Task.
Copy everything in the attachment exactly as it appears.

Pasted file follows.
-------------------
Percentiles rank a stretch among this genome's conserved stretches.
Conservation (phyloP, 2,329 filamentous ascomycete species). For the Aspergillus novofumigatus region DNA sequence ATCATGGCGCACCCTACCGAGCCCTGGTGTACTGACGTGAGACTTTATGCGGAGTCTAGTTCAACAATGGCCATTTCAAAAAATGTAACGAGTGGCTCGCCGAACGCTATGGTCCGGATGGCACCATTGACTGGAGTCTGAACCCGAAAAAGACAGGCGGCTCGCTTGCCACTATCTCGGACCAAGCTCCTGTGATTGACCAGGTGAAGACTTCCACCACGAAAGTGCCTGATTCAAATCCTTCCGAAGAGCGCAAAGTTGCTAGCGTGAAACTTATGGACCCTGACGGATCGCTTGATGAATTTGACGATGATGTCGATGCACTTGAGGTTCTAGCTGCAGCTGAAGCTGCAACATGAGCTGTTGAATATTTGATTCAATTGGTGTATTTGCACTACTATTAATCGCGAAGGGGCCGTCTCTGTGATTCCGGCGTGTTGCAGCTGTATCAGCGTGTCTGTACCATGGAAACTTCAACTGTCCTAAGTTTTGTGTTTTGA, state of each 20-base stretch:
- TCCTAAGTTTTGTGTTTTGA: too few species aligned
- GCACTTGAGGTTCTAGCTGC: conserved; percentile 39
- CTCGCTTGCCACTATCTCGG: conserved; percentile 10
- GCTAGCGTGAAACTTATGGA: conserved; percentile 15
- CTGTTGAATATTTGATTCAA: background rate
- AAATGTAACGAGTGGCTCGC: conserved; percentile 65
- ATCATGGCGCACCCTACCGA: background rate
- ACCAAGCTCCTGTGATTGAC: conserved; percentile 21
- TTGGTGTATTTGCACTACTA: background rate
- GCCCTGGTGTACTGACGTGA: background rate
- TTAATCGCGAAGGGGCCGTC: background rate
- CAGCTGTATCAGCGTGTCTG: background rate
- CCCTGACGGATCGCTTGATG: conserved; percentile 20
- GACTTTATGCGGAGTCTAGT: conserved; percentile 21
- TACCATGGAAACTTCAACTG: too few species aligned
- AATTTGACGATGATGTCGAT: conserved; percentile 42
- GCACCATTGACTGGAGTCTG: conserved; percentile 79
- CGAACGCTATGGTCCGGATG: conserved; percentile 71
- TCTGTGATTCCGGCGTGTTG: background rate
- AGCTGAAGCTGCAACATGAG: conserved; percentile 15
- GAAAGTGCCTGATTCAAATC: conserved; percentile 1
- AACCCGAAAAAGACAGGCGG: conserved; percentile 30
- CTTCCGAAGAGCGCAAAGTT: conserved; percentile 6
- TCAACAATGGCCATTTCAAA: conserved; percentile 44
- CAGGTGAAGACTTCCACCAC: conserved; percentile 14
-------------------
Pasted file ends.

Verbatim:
Percentiles rank a stretch among this genome's conserved stretches.
Conservation (phyloP, 2,329 filamentous ascomycete species). For the Aspergillus novofumigatus region DNA sequence ATCATGGCGCACCCTACCGAGCCCTGGTGTACTGACGTGAGACTTTATGCGGAGTCTAGTTCAACAATGGCCATTTCAAAAAATGTAACGAGTGGCTCGCCGAACGCTATGGTCCGGATGGCACCATTGACTGGAGTCTGAACCCGAAAAAGACAGGCGGCTCGCTTGCCACTATCTCGGACCAAGCTCCTGTGATTGACCAGGTGAAGACTTCCACCACGAAAGTGCCTGATTCAAATCCTTCCGAAGAGCGCAAAGTTGCTAGCGTGAAACTTATGGACCCTGACGGATCGCTTGATGAATTTGACGATGATGTCGATGCACTTGAGGTTCTAGCTGCAGCTGAAGCTGCAACATGAGCTGTTGAATATTTGATTCAATTGGTGTATTTGCACTACTATTAATCGCGAAGGGGCCGTCTCTGTGATTCCGGCGTGTTGCAGCTGTATCAGCGTGTCTGTACCATGGAAACTTCAACTGTCCTAAGTTTTGTGTTTTGA, state of each 20-base stretch:
- TCCTAAGTTTTGTGTTTTGA: too few species aligned
- GCACTTGAGGTTCTAGCTGC: conserved; percentile 39
- CTCGCTTGCCACTATCTCGG: conserved; percentile 10
- GCTAGCGTGAAACTTATGGA: conserved; percentile 15
- CTGTTGAATATTTGATTCAA: background rate
- AAATGTAACGAGTGGCTCGC: conserved; percentile 65
- ATCATGGCGCACCCTACCGA: background rate
- ACCAAGCTCCTGTGATTGAC: conserved; percentile 21
- TTGGTGTATTTGCACTACTA: background rate
- GCCCTGGTGTACTGACGTGA: background rate
- TTAATCGCGAAGGGGCCGTC: background rate
- CAGCTGTATCAGCGTGTCTG: background rate
- CCCTGACGGATCGCTTGATG: conserved; percentile 20
- GACTTTATGCGGAGTCTAGT: conserved; percentile 21
- TACCATGGAAACTTCAACTG: too few species aligned
- AATTTGACGATGATGTCGAT: conserved; percentile 42
- GCACCATTGACTGGAGTCTG: conserved; percentile 79
- CGAACGCTATGGTCCGGATG: conserved; percentile 71
- TCTGTGATTCCGGCGTGTTG: background rate
- AGCTGAAGCTGCAACATGAG: conserved; percentile 15
- GAAAGTGCCTGATTCAAATC: conserved; percentile 1
- AACCCGAAAAAGACAGGCGG: conserved; percentile 30
- CTTCCGAAGAGCGCAAAGTT: conserved; percentile 6
- TCAACAATGGCCATTTCAAA: conserved; percentile 44
- CAGGTGAAGACTTCCACCAC: conserved; percentile 14